According to the New York Times, Dr. Jordan Peterson is the Custodian of the Patriarchy. Please prepare to examine some first class propaganda with me. BTW, the original article is behind NYT’s 5 free articles paywall. If you want to read the article and have run out of free articles, try visiting it in a private browsing session.
He says there’s a crisis in masculinity. Why won’t women — all these wives and witches — just behave?
The first sentence is true, the second a made up smear. This immediately gives this article away as a hit piece.
Jordan Peterson fills huge lecture halls and tells his audiences there’s no shame in looking backward to a model of how the world should be arranged. Look back to the 1950s, he says — and back even further.
Peterson never cites the 50’s as a golden age. Rather, he points out that since the 1900’s, we have been moving away from patterns of behavior based on psychological archetypes evolved over hundreds of thousands of years.
Most of his ideas stem from a gnawing anxiety around gender. “The masculine spirit is under assault,” he told me. “It’s obvious.”
Most of his ideas stem from Jungian psychology, and the post modernists’s denial of it. It is obvious that the masculine spirit is under assault.
In Mr. Peterson’s world, order is masculine. Chaos is feminine. And if an overdose of femininity is our new poison, Mr. Peterson knows the cure. Hence his new book’s subtitle: “An Antidote to Chaos.” “We have to rediscover the eternal values and then live them out,” he says.
Identification of order with the masculine (yang) and chaos with the feminine (yin) goes back to Taoism. Peterson’s book subtitle stems from his belief that the world has fallen out of balance, and that there is currently too much chaos.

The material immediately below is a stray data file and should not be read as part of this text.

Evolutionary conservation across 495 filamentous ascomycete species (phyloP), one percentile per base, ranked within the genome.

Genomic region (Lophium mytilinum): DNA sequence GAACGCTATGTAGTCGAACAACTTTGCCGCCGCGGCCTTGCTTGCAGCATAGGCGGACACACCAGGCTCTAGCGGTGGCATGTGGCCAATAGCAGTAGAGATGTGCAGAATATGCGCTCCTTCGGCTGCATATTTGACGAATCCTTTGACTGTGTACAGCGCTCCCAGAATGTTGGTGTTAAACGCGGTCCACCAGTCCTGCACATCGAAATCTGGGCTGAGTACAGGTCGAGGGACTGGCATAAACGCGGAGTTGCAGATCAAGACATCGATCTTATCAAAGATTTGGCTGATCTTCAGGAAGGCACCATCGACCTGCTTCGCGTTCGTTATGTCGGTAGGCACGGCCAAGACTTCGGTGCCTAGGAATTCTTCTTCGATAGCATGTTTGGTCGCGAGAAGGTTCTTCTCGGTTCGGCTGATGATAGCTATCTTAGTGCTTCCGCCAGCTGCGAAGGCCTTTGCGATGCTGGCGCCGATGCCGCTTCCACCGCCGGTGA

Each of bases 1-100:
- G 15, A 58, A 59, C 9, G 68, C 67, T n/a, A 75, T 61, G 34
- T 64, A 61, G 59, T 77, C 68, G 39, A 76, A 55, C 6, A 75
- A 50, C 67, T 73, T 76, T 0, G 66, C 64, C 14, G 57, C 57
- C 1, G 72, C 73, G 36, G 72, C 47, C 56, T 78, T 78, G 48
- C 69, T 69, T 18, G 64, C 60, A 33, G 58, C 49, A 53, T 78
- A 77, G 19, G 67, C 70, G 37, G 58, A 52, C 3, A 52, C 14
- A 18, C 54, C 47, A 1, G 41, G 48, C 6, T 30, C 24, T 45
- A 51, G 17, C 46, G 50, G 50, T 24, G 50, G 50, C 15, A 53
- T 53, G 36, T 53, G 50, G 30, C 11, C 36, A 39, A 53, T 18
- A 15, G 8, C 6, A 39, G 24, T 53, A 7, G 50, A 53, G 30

Mr. Peterson, 55, a University of Toronto psychology professor turned YouTube philosopher turned mystical father figure, has emerged as an influential thought leader. The messages he delivers range from hoary self-help empowerment talk (clean your room, stand up straight) to the more retrograde and political (a society run as a patriarchy makes sense and stems mostly from men’s competence; the notion of white privilege is a farce). He is the stately looking, pedigreed voice for a group of culture warriors who are working diligently to undermine mainstream and liberal efforts to promote equality.
He is part of a reaction to illiberal (so called progressive) post modernist efforts to promote equality of outcome. He is 100% for the liberal principle of equality of opportunity.
He is also very successful. His book, “12 Rules for Life,” which was published in January, has sold more than 1.1 million copies. Thanks to his YouTube channel, he makes more than $80,000 a month just on donations. Hundreds of thousands of people have taken his online personality tests and self-improvement writing exercises. The media covers him relentlessly.
Though his media coverage has doubtless helped him to reach such a massive audience, who see enough value in his content to make him a best selling author and popular Youtuber, the mainstream media’s coverage has been nearly universally negative. “Relentless” is an apt word choice.
Wherever he goes, he speaks in sermons about the inevitability of who we must be. “You know you can say, ‘Well isn’t it unfortunate that chaos is represented by the feminine’ — well, it might be unfortunate, but it doesn’t matter because that is how it’s represented. It’s been represented like that forever. And there are reasons for it. You can’t change it. It’s not possible. This is underneath everything. If you change those basic categories, people wouldn’t be human anymore. They’d be something else. They’d be transhuman or something. We wouldn’t be able to talk to these new creatures.”